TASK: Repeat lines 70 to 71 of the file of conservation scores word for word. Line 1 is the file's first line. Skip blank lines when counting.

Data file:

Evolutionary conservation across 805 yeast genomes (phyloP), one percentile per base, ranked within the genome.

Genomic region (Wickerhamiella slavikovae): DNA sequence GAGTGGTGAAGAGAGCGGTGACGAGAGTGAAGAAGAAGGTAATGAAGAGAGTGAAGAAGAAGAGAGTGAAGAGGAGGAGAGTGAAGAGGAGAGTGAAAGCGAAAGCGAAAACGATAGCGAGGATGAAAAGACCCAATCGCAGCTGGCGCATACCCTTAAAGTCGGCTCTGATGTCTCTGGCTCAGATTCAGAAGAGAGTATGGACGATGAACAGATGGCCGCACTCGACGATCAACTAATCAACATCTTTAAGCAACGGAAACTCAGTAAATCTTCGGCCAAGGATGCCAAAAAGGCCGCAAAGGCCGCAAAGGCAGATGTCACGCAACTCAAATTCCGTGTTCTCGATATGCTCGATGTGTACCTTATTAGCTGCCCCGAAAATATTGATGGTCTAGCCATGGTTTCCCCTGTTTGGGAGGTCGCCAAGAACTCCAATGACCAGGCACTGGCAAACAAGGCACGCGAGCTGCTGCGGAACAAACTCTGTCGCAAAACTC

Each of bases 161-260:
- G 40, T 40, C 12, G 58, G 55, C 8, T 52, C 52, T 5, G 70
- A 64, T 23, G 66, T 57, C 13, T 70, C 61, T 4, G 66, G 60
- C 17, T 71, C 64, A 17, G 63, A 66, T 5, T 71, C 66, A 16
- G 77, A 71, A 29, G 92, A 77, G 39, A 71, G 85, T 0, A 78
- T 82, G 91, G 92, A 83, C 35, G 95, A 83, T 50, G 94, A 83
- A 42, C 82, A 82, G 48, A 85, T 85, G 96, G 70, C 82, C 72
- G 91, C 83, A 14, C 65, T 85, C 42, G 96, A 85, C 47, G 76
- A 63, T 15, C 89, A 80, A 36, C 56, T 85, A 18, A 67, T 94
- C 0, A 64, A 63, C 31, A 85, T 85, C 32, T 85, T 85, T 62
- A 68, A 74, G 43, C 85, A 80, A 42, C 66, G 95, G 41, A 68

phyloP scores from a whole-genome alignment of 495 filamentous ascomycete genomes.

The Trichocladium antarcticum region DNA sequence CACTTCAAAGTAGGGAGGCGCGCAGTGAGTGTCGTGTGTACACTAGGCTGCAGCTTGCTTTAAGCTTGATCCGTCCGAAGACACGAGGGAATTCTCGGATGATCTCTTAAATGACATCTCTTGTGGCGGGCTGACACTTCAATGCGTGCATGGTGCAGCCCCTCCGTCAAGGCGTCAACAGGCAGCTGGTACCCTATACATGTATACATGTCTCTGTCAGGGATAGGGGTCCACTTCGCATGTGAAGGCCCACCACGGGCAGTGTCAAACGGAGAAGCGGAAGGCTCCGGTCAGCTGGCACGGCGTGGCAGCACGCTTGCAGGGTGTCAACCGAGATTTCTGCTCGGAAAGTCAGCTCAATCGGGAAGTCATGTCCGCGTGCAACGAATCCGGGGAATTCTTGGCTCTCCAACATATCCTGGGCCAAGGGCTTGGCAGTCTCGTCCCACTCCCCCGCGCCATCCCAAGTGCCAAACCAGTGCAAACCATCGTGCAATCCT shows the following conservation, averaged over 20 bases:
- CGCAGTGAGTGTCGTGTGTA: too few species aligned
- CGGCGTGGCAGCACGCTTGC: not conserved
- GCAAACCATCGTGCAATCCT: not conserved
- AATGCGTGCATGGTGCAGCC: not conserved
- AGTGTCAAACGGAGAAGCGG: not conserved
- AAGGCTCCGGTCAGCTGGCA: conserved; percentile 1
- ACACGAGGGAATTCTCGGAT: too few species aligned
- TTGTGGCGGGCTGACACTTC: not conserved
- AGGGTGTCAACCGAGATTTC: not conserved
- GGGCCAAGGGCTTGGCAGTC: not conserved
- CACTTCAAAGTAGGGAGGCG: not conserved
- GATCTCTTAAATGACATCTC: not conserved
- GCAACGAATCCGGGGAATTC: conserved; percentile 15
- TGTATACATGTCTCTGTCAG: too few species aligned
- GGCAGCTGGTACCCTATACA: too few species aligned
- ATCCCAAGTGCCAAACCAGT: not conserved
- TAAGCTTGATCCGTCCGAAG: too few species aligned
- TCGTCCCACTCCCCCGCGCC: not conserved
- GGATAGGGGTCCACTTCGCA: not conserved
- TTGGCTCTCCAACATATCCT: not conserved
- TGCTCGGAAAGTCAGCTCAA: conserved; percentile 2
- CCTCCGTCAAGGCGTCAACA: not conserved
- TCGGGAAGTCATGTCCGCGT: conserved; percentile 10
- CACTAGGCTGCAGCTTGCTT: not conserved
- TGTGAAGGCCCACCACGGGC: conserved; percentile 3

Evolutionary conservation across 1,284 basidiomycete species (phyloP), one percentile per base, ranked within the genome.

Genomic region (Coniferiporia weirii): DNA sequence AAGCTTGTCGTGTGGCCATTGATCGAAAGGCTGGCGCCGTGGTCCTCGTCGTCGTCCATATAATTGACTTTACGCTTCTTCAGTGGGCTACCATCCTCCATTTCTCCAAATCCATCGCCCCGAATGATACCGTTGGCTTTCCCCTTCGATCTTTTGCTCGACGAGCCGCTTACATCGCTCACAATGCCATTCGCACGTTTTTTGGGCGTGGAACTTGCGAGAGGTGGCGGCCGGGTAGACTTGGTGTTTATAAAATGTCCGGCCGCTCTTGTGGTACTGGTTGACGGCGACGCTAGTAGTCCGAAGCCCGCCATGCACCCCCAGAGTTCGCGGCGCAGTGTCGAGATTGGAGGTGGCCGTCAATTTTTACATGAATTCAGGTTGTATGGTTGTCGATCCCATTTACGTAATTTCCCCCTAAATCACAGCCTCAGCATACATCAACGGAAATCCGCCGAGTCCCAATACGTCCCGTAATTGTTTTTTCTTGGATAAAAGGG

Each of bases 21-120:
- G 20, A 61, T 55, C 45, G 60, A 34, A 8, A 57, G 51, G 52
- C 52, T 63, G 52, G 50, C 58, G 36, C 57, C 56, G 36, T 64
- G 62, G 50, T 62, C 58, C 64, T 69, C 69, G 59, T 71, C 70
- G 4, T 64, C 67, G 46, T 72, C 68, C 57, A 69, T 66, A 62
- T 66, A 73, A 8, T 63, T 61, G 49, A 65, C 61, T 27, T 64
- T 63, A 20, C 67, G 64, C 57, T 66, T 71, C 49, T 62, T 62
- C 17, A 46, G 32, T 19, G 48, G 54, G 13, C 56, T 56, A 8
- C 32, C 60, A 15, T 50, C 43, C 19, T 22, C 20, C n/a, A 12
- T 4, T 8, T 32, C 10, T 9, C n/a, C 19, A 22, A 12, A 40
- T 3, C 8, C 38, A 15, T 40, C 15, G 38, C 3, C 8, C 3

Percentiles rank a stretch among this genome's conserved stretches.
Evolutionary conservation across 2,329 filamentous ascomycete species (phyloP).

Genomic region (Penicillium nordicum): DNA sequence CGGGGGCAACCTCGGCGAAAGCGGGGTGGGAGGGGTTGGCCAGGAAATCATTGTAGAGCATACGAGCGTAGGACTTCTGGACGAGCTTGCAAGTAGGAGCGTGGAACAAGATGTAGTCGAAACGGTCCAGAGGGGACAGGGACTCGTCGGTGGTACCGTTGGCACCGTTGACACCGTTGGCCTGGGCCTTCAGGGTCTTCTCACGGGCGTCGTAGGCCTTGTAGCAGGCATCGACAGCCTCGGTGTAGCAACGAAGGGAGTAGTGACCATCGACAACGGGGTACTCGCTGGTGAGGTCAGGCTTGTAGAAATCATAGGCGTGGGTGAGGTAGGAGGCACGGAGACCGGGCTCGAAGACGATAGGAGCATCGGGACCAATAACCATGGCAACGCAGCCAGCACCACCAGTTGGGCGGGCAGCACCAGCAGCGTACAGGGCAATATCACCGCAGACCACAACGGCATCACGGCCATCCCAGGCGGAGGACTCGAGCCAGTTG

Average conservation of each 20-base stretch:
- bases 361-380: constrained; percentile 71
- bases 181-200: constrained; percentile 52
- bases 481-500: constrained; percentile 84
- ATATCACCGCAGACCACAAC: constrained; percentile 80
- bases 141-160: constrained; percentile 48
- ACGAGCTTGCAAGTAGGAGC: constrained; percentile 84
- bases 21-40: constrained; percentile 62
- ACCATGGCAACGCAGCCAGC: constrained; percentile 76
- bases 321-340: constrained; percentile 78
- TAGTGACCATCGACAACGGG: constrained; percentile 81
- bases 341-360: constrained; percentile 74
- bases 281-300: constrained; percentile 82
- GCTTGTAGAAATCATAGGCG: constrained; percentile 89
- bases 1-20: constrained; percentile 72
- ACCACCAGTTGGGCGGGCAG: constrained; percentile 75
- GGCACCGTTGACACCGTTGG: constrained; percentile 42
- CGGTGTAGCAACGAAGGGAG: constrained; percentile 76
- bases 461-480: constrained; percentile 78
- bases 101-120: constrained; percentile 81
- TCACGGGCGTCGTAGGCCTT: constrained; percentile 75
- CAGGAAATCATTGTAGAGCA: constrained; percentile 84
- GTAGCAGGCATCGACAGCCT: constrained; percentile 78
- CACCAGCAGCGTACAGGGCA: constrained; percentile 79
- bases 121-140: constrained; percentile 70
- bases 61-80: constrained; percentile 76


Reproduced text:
- GCTTGTAGAAATCATAGGCG: constrained; percentile 89
- bases 1-20: constrained; percentile 72